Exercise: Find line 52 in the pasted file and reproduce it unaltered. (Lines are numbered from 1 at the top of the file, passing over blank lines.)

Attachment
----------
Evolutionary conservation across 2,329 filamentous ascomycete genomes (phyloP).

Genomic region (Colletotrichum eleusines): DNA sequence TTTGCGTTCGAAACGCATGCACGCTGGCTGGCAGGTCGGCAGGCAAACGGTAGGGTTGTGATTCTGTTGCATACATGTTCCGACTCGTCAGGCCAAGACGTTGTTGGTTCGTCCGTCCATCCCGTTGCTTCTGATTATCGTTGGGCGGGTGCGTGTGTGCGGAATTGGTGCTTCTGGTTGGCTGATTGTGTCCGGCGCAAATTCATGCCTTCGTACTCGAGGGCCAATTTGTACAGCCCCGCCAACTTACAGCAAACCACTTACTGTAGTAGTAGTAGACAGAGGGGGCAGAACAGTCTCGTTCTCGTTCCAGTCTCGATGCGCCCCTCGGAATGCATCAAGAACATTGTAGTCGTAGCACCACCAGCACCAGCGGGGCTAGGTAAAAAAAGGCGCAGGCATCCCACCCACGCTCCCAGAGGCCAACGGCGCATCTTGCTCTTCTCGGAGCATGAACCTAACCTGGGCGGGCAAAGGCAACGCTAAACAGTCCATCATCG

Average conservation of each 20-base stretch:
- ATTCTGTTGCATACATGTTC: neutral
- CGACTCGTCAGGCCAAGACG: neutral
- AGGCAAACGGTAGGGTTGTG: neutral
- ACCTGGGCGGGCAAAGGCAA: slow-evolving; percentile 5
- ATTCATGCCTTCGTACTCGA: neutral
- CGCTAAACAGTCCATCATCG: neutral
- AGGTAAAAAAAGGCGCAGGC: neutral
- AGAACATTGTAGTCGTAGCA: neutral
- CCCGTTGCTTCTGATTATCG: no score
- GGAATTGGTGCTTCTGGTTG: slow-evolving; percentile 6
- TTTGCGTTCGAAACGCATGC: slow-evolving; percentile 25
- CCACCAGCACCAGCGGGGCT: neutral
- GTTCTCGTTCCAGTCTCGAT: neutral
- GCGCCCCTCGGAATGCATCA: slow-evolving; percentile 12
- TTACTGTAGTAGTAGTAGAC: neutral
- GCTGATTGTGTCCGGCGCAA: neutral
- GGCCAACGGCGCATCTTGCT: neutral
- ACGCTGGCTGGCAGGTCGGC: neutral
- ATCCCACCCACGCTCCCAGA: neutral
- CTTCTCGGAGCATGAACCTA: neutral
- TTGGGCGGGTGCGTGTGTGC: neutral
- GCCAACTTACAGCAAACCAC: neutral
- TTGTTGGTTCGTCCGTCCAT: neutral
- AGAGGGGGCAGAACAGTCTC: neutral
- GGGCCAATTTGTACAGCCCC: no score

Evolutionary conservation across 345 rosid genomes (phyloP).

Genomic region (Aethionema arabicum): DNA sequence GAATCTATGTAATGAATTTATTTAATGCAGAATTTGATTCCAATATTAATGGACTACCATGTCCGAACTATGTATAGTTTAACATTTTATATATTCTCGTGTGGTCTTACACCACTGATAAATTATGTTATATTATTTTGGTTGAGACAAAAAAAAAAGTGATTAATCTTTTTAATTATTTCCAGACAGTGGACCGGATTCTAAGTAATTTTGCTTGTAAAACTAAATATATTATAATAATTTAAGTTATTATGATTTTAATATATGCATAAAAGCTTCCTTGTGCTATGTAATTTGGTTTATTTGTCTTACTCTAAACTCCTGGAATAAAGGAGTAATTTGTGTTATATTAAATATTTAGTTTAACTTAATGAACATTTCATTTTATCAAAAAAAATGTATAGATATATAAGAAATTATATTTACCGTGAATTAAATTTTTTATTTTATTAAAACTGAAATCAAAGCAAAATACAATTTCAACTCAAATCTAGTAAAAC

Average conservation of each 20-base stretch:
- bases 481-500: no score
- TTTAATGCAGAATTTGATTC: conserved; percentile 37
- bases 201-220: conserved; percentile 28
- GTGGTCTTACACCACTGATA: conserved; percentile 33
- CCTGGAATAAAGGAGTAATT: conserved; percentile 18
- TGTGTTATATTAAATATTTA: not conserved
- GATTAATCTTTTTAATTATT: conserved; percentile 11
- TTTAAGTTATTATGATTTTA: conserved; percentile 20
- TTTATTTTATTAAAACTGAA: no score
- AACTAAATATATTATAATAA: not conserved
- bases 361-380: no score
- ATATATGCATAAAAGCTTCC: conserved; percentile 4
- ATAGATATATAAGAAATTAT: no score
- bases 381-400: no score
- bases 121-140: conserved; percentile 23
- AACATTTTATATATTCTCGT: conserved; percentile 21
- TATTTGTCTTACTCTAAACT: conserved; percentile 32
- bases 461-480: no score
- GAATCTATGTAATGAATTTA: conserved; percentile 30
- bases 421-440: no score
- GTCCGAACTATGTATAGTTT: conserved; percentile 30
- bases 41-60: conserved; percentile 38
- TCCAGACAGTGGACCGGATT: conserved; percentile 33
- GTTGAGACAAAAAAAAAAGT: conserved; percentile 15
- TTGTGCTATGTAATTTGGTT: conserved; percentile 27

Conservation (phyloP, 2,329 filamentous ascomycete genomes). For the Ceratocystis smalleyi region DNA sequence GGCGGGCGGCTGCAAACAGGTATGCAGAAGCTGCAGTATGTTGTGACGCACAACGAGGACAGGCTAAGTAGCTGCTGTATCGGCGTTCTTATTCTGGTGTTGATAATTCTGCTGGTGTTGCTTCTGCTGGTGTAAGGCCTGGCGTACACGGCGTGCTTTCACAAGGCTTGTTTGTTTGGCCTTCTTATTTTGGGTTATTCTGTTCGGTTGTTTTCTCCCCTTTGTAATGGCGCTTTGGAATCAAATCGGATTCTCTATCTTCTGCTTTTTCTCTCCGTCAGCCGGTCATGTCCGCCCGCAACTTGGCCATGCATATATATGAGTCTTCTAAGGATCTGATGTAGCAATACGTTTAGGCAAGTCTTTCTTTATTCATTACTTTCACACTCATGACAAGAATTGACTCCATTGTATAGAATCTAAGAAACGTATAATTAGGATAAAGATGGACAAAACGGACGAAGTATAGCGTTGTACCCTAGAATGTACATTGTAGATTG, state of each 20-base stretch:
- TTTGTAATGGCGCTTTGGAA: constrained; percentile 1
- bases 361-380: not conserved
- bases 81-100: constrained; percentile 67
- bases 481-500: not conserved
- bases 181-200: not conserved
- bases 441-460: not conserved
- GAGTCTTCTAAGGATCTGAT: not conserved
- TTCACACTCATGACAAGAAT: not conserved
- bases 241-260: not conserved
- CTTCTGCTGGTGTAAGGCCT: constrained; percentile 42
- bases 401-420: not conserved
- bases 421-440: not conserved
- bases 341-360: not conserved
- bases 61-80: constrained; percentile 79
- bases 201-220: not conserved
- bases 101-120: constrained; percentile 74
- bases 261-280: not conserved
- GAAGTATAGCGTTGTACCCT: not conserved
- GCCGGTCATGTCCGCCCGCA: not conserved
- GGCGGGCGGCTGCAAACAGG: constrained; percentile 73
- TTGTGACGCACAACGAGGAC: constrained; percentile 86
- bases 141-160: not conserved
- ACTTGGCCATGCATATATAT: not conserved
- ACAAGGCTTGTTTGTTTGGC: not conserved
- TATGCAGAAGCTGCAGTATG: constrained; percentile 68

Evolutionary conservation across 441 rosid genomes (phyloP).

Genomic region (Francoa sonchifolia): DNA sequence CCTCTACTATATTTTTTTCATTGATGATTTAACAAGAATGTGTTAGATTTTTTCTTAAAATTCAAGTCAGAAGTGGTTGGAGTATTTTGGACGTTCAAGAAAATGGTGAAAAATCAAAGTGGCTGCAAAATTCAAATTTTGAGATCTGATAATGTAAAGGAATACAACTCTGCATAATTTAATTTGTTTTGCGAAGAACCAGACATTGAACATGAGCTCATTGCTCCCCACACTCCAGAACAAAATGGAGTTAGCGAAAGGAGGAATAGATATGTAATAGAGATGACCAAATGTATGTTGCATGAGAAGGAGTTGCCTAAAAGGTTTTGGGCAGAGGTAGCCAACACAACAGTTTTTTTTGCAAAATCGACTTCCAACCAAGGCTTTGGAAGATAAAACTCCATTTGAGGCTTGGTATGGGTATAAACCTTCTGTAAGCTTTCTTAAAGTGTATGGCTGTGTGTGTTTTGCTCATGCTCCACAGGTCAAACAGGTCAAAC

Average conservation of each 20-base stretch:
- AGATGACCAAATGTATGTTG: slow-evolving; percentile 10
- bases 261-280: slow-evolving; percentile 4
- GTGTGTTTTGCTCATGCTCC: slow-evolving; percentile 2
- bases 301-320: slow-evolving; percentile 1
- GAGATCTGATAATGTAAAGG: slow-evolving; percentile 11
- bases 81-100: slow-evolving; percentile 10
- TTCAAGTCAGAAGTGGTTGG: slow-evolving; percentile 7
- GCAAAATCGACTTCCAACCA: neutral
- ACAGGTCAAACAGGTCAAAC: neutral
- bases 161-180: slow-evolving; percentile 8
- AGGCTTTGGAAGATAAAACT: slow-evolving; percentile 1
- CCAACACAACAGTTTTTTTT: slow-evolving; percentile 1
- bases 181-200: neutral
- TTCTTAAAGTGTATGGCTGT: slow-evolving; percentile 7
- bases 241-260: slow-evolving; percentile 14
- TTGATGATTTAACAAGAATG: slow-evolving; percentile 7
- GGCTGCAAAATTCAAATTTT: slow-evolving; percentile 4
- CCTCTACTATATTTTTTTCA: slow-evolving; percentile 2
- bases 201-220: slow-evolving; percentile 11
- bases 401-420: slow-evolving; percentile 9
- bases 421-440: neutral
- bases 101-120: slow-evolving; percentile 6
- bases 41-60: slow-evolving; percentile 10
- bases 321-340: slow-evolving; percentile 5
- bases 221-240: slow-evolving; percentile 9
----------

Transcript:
- GTCCGAACTATGTATAGTTT: conserved; percentile 30